Looking to avoid power blackouts, California may turn to the one energy source it’s otherwise desperate to get rid of: fossil fuels.
A sweeping energy proposal from Gov. Gavin Newsom’s office would put the state in the business of buying power to ensure there’s enough to go around during heat waves that strain the grid. But some critics say the method of getting there is at odds with the state’s broader climate goals, because it paves the way for the state to tap aging gas-fired power plants and add backup generators fueled by diesel.
The debate highlights the challenge some states are facing as they scramble to address heat waves fueled by climate change without compromising on their pledges to transition to non-fossil fuel energy sources like solar and wind.
California gets most of its energy from renewable sources during the day, but doesn’t yet have the storage to dispatch enough solar power after the sun goes down. The bill aims to speed up the building of more renewable energy and storage facilities by removing local governments from permitting decisions. Supply chain issues are also slowing down building.
Newsom is expected to sign the bill Thursday after lawmakers passed it the night before.
“Climate change is causing our energy demands to peak, and so we have to provide increased supply to meet that demand or we’re gonna be facing untenable crises in our communities. At the same time, we are facing the problems because we are relying too much on fossil fuels. That’s the obvious conundrum that we’re in,” said Democratic state Sen. Dave Min, who represents Huntington Beach, a coastal community home to a gas-fired power plant.
The problem isn’t unique to California. In New Mexico, a coal-fired power plant was slated to close its last two units Thursday. But a major utility asked the state to keep one unit open through September to meet demands during hot summer months since solar and battery storage projects that were meant to replace the lost capacity have been delayed.
State energy officials warned earlier this year that the state risks an energy shortfall equivalent to what it takes to power 1.3 million homes on the summer’s hottest days. Newsom and lawmakers are desperate to avoid a scenario like August 2020, when hundreds of thousands of people temporarily lost power because there wasn’t enough supply to go around.
Newsom’s solution centers on creating a “strategic reliability reserve” run by the Department of Water Resources. The water agency has been given that role because it is a major producer and user of power through its dams and operation of the state’s water pumping system. This summer, the department could reimburse utilities if they have to buy extra power and add temporary power generators, including those powered by fossil fuels.Any diesel-powered generators couldn’t be used past 2023.
Beyond that, the water department would be able to build new energy storage and zero-emission generating stations. It could also spend state money buying power from coastal gas-fired plants that are set to close in 2023. The plants were first set to close in 2020. Likewise the department could keep buying power from the state’s last remaining nuclear plant if it stays open beyond its 2025 closure.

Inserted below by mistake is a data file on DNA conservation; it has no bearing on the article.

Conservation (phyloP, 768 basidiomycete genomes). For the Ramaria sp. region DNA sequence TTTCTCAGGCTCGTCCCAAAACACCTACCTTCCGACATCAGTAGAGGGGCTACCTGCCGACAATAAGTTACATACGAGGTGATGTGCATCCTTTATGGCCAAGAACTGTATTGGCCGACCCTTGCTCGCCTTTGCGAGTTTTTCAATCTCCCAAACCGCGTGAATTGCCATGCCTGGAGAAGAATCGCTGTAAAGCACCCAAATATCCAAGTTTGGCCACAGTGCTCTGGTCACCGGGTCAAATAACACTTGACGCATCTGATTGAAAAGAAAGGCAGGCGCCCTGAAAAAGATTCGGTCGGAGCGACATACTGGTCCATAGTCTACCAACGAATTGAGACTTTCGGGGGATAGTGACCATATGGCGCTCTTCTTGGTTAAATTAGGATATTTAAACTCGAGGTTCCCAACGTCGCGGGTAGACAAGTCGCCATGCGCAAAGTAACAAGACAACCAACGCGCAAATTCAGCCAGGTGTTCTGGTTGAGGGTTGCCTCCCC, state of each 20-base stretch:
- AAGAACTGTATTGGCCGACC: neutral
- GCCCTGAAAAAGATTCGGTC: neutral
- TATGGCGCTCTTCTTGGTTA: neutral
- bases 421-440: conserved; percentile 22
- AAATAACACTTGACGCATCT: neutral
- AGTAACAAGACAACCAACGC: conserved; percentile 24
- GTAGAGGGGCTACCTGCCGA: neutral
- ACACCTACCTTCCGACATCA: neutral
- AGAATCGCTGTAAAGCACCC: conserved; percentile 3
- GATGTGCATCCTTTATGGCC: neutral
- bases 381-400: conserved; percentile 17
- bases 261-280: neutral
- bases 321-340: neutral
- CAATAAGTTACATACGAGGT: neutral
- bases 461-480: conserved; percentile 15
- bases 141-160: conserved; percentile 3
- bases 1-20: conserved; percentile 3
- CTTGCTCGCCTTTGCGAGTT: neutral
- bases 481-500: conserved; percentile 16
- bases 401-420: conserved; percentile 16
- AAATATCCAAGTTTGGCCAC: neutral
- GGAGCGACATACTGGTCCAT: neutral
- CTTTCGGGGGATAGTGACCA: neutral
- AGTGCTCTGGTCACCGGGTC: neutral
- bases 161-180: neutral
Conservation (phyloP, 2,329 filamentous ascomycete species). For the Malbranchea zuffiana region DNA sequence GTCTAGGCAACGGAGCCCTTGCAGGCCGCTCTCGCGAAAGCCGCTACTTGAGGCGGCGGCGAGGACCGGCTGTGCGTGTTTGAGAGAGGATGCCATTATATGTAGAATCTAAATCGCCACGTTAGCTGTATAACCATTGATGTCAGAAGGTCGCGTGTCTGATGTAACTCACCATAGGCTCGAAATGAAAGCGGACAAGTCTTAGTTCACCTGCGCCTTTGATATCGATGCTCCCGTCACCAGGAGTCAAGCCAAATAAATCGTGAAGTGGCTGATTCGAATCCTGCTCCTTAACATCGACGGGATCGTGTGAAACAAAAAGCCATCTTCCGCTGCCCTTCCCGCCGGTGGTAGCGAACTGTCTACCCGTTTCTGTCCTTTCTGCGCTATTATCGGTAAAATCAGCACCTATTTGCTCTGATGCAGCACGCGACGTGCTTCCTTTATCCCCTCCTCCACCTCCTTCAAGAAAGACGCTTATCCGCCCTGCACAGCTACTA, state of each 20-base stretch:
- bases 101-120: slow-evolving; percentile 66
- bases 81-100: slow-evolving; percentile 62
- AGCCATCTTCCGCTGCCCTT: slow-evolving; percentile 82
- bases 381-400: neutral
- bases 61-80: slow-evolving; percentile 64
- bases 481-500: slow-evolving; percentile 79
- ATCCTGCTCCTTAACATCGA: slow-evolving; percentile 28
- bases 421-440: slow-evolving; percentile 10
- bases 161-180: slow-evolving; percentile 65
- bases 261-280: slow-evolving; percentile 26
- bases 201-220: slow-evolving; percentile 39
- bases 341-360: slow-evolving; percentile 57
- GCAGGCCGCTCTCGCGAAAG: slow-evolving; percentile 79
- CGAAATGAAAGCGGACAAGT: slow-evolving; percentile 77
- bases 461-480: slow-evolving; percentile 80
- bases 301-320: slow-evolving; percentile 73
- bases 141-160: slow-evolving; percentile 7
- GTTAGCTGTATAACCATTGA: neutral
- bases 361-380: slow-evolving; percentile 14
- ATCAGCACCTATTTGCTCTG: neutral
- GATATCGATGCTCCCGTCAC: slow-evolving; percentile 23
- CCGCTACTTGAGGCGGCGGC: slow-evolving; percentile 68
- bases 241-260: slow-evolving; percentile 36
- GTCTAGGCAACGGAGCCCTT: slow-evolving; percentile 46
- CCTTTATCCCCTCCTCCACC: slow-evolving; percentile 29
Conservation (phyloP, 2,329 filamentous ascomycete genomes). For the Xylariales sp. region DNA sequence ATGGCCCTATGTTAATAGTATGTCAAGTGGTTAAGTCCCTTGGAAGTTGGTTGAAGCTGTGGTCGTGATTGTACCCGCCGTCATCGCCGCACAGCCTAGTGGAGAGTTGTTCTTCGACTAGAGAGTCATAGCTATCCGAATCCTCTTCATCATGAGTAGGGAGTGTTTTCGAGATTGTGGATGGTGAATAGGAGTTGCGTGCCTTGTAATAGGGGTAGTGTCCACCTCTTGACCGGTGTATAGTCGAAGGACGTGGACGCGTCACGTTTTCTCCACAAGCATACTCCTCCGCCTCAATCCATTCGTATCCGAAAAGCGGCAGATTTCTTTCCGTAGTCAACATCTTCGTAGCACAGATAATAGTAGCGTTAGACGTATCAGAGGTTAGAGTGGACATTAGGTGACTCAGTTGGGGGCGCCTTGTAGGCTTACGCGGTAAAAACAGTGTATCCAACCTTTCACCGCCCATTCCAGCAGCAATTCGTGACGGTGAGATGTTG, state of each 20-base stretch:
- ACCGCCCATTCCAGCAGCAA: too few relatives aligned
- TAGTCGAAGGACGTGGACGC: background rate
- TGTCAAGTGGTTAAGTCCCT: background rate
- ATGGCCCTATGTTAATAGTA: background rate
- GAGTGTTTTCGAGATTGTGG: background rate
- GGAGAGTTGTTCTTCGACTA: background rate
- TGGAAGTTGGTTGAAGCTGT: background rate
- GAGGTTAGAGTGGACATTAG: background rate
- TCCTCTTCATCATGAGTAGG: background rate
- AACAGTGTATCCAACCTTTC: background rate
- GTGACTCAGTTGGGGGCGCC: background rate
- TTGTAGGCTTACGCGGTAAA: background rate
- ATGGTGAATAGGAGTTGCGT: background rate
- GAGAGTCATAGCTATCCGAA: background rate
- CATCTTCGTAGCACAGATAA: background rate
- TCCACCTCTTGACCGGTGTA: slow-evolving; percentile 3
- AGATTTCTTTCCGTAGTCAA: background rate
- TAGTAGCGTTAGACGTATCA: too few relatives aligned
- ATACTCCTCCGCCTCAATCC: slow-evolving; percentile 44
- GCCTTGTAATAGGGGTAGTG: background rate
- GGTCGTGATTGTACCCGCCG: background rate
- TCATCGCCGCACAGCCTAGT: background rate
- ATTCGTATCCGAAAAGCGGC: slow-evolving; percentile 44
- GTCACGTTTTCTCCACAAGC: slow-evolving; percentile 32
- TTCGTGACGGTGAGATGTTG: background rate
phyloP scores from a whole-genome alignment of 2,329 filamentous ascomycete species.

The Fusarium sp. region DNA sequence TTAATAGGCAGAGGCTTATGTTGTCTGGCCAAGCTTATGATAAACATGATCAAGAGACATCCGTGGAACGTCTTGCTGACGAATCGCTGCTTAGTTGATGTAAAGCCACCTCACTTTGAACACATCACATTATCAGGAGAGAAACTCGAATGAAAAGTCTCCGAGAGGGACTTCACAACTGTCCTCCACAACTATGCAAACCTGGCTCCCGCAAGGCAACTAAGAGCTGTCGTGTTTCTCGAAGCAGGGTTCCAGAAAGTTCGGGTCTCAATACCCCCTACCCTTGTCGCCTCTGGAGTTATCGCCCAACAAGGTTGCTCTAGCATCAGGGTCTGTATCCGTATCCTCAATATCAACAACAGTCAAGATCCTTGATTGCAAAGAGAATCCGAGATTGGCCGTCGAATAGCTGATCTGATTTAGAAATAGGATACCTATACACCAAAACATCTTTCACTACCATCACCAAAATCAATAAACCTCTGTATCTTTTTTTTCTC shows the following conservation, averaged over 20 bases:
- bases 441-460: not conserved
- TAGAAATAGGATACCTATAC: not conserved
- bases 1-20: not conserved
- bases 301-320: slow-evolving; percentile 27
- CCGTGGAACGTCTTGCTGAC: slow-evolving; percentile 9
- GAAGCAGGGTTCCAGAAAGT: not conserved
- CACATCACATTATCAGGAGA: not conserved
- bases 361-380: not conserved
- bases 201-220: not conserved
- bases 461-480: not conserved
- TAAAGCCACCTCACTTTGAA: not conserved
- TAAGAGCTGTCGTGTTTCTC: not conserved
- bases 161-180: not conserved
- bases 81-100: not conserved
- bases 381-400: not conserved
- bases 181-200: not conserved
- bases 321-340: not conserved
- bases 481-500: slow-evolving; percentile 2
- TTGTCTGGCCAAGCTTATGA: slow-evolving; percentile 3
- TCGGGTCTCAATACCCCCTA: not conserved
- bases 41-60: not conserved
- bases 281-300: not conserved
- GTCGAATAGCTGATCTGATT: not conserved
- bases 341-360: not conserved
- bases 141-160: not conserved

Several Democratic lawmakers said they had been given assurance by Newsom’s administration that any fossil fuel resources would be used as a last resort and that the bill does not give the water department the sole authority to extend the life of the gas plants or nuclear facility.
“Those are tough decisions that we’re all going to have to wrestle with,” said Sen. Henry Stern, a Democrat from Los Angeles County. “What this bill is doing is buying time.”
Republican state Sen. Shannon Grove, who represents fossil fuel-rich Bakersfield, said the legislation proves California needs oil and gas.
“If we don’t have these gas-powered plants to fire up when we need them you will not be able to flip the switch and get electricity,” she said.
Environmental groups, meanwhile, said the state wouldn’t need to rely on fossil fuels as a backup if it had moved faster to build up renewable resources and expressed concern that the bill doesn’t put enough guardrails on the water department’s power. The department would not have to comply with California’s landmark environmental law to move forward with new projects.
“The state is saying we need to rely on fossil power and they’re not fully admitting that it’s because of this lack of ambition,” said Alexis Sutterman, energy equity manager for the California Environmental Justice Alliance.
Andrew Campbell, executive director of the Energy Institute at the University of California, Berkeley’s Haas School of Business, said the water department’s new authority to buy power is “very expansive and open ended” and something that “really deserves scrutiny.”
California, he said, is likely on the forefront of a challenge that will probably hit other US states as they move away from fossil fuels and boost how much energy is needed from the grid.
“Developing an electrical system that is very clean and doing that reliably is a challenge that hasn’t been solved anywhere,” he said. “And California, because it’s so far along with renewable energy development, is hitting that challenge sooner than some other places.”